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Victim of Geography
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Discussion Starter · #1 ·
I've been shooting for one and a half years.

I shot with a 35# bow I made for three months. I then went to a 55# longbow at the advice of a bow shop owner (geared to compounds).

I did not use the internet much back then and had seen videos of the hunched over "snap" style and thought this was the "Trad" way, and would see me through to my aim (then) of hunting an animal this winter. This is no disrespect to those that shoot this way.

Since joining here I have received an enormous amount of advice and the gift of a complete shooting setup that has improved my shooting in leaps and bounds over the last 4 months.

I have shot over 220 only 3 or 4 times on the 300 round. I shot a IFAA 2D/ 3D course for the first time this past weekend out to 60 yards and the results were pretty dismal (came back with all my arrows though :) )

I have tried to load a video on here on me shooting but each time it tells me the format is wrong and I'm a computer dinosaur! Even I can see that my form is not constant , bow arm drops about 2" on release, anchor not 100% the same, drawing hand after release does not end in the same place. I have to think too much on my whole shooting procedure, foot placement , bow grip, follow through, solid bow arm, consistent anchor, alignment etc.

I am going to give this blank bale thing a good go to try to ingrain my whole shot sequence to second nature. I figure if even the better shooter on here use it it has to be good.

This is not a moan or a feel sorry for me as I love shooting the bow and spend a fair amount of time doing it, maybe too much! I just figure that It would be better to remove these bad habits/ inconsistencies now.

All the best and sorry for the long post!
 

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Zulu,
I start and finish every shooting practice session at home on the bale shooting with my eyes shut.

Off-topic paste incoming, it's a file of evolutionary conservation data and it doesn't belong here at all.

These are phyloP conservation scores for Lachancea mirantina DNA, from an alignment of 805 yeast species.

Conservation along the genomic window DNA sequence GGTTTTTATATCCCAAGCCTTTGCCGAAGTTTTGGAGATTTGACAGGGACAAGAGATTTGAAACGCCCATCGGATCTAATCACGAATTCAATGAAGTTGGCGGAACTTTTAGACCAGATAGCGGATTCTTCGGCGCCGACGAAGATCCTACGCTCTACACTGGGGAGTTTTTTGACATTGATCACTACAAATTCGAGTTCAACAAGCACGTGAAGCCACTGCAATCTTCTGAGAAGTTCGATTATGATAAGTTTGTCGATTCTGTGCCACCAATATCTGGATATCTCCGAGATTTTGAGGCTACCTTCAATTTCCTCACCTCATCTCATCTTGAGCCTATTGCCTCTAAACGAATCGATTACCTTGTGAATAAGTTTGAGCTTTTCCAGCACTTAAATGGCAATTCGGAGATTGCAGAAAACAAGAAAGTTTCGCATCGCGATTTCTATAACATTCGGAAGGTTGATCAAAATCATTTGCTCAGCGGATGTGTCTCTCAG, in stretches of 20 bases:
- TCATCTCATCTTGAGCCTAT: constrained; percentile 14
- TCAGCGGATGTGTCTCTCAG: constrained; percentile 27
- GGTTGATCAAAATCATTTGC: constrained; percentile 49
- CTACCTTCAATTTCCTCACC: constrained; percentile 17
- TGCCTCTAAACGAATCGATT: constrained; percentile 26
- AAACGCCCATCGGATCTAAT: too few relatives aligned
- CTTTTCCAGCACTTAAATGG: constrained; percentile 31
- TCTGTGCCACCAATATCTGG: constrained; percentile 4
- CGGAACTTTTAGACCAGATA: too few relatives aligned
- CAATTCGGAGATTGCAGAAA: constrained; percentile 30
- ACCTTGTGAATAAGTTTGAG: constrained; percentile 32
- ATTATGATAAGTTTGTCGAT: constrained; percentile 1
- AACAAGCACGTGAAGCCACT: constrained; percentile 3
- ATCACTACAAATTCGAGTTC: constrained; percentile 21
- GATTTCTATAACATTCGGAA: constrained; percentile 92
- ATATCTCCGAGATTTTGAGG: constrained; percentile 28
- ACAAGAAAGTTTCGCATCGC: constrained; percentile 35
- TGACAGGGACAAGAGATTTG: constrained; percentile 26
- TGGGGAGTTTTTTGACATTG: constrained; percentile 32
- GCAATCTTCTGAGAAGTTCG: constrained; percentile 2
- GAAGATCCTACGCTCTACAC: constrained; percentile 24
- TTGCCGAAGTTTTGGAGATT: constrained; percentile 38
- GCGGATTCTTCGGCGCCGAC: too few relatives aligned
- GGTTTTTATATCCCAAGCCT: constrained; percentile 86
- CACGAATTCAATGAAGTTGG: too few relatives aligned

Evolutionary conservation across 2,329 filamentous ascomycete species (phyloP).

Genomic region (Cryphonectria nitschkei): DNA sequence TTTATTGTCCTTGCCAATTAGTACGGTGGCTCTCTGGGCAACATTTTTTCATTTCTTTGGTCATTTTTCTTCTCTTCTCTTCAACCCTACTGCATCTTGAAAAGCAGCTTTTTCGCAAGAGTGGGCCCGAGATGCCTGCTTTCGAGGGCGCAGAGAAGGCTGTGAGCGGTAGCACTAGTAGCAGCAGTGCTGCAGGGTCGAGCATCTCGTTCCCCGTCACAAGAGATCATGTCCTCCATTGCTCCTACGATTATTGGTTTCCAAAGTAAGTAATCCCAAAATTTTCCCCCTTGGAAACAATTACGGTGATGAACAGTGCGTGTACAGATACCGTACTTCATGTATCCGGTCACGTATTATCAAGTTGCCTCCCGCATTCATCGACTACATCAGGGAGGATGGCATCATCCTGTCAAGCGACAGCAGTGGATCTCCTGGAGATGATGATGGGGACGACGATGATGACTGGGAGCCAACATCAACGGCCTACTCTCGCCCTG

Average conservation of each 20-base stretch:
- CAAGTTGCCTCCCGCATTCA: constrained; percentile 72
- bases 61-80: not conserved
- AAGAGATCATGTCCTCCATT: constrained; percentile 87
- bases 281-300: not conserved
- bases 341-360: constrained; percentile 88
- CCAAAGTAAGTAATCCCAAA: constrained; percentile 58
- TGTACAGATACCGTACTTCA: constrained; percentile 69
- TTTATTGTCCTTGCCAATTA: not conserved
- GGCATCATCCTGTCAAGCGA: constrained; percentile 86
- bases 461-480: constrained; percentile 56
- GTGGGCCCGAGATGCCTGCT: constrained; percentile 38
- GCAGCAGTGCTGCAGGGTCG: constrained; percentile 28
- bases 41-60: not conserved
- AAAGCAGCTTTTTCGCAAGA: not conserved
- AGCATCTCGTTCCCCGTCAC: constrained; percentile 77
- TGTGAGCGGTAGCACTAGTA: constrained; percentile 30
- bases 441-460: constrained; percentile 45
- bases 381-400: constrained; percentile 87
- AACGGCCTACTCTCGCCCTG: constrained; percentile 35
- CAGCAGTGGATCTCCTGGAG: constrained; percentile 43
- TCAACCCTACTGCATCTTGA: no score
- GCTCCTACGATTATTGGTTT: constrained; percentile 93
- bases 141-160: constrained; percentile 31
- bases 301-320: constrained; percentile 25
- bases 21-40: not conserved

It helps me feel the shot in a way nothing else ever has.
I'd never heard of the bale until a couple of years ago and even then ignored it because I'm a plain dumb A at times,,,but I did eventually catch on ;^)
I set my stance and draw the bow before closing my eyes to take the shot because it's my release and follow through I want to "feel",,,but there's a lot of different drills for different purposes you can do on the bale.
As they say, Google is your friend.

An long posts are good as well.
John.
 

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Matts post on starting kids is pretty much it..then it's refinement really. How good you get depends on the PERFECT practice you do...anyone can fling arrows (like I used to do).

I still have a long way to go if I want to compete but for hunting what I have right now works pretty good.....how good do I want to get.....as good as I can until the fun goes out of it because of it.

I remember talking to Rick Welch. Shooting with him was mind blowing. Three animals stacked one after another - deer 25 yards or so - boar - 35 yards or so and a cougar I think it was way over that.

After our first round (which we didn't shoot these ones) he says hit the deer. I just pulled hit anchor and counted my 2-3 seconds (this gives your bow arm time to settle in) and let er rip...right in the 10.